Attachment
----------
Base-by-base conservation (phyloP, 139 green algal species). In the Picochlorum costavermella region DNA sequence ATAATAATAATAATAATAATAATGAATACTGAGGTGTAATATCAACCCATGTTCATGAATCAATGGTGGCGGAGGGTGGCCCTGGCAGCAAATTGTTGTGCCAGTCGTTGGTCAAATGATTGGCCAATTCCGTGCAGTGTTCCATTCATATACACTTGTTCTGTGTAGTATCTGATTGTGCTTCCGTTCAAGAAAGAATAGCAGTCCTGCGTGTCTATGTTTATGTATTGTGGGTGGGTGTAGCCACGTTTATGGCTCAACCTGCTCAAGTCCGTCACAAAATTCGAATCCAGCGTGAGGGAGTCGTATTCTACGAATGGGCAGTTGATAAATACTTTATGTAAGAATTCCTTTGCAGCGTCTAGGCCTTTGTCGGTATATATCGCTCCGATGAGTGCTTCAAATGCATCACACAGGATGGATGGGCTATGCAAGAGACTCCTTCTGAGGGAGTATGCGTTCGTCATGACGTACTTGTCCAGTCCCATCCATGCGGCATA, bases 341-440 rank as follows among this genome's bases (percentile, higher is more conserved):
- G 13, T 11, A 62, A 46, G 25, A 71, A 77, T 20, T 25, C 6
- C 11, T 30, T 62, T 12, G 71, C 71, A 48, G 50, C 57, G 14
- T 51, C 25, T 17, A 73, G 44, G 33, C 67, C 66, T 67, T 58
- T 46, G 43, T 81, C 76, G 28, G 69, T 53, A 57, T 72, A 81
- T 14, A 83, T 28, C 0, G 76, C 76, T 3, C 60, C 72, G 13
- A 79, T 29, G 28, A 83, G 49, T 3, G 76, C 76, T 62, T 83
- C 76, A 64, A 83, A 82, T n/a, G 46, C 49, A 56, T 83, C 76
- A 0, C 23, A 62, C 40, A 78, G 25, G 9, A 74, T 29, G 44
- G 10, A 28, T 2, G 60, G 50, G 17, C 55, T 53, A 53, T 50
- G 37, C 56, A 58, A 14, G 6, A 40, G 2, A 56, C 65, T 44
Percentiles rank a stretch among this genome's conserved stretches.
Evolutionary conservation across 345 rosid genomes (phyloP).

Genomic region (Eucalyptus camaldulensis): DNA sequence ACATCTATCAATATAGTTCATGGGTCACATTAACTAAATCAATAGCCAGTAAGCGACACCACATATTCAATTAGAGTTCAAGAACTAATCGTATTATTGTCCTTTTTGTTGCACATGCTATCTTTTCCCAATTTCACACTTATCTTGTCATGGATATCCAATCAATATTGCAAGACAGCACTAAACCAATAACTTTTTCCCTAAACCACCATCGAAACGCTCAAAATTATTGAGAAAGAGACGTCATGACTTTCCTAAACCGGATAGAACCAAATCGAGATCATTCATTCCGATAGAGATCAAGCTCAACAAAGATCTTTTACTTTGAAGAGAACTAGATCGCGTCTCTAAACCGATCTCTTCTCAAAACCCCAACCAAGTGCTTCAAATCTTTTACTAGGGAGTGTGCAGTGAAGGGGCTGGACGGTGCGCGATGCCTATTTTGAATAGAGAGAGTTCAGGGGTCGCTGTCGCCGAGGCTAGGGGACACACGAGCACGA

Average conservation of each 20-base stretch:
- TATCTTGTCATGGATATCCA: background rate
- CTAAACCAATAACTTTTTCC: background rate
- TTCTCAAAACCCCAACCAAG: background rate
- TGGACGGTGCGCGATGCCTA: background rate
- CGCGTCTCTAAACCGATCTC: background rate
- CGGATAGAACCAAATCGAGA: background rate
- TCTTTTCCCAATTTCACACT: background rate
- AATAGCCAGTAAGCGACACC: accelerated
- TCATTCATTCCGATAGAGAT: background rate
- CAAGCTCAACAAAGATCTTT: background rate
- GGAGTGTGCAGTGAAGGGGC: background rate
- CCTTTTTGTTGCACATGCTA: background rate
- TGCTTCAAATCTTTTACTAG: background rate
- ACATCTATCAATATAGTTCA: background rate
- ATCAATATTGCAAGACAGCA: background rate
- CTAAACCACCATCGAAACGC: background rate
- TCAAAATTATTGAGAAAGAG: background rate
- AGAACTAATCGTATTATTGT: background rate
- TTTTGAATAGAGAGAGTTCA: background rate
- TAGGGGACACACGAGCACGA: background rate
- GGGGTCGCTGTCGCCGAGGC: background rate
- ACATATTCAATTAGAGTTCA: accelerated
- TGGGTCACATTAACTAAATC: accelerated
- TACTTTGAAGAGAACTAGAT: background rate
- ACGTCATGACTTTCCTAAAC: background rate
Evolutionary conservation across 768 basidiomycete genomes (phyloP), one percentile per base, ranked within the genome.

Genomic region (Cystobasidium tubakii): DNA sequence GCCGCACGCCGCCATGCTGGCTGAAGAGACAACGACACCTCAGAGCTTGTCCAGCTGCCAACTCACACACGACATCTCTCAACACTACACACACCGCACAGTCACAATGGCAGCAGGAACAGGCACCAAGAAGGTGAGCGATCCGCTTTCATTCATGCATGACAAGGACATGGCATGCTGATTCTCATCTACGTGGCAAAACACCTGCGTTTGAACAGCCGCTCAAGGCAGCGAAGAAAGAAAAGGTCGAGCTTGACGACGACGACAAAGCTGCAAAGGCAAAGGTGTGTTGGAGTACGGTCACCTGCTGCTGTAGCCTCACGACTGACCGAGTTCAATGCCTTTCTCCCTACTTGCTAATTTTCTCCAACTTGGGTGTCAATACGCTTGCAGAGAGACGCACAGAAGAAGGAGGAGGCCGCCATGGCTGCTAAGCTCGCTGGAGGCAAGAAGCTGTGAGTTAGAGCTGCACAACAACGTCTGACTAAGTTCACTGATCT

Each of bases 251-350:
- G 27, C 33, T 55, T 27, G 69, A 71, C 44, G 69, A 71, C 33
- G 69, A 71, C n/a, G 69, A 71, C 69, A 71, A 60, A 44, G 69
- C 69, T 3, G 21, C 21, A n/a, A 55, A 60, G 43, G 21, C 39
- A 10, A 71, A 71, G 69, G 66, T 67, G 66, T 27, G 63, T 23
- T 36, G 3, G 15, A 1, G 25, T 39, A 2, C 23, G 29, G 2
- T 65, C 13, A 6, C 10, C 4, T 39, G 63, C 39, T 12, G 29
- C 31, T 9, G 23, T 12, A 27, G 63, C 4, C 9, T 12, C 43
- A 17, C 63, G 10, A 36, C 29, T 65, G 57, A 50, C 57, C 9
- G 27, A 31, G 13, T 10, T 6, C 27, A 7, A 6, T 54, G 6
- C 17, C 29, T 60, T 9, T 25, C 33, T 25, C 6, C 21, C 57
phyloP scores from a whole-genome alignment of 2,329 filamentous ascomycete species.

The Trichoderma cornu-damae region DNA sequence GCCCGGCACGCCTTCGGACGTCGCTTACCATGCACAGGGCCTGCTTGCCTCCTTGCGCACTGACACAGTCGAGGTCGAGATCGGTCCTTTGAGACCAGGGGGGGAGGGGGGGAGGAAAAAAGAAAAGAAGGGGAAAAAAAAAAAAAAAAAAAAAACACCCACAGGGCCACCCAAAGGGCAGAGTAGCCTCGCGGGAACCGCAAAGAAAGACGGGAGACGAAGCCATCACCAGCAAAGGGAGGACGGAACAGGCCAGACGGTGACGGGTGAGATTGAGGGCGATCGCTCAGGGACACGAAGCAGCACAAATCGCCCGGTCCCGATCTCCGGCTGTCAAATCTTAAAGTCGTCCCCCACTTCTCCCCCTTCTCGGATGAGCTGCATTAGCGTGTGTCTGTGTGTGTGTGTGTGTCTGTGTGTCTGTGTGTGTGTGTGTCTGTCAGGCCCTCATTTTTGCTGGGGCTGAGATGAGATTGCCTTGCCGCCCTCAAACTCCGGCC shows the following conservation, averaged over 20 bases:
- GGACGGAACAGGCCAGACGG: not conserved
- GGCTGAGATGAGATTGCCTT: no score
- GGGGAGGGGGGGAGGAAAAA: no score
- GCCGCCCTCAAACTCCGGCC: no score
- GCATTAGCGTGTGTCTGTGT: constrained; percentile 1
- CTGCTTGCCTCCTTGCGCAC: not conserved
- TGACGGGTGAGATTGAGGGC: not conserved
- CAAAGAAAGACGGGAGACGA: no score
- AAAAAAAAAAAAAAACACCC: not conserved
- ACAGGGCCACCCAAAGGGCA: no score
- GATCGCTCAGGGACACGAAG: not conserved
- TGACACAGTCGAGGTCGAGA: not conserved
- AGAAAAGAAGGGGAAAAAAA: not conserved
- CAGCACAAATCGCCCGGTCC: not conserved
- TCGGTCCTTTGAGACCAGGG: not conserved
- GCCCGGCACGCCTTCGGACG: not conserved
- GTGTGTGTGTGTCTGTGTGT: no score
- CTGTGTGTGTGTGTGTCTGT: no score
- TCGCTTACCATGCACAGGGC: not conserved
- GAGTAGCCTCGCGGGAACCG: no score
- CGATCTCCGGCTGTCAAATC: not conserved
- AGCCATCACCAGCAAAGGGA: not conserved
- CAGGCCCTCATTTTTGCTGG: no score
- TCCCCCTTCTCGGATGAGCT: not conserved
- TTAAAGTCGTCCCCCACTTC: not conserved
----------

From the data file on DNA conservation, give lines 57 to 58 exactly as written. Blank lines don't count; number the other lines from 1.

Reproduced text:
- GGCTGAGATGAGATTGCCTT: no score
- GGGGAGGGGGGGAGGAAAAA: no score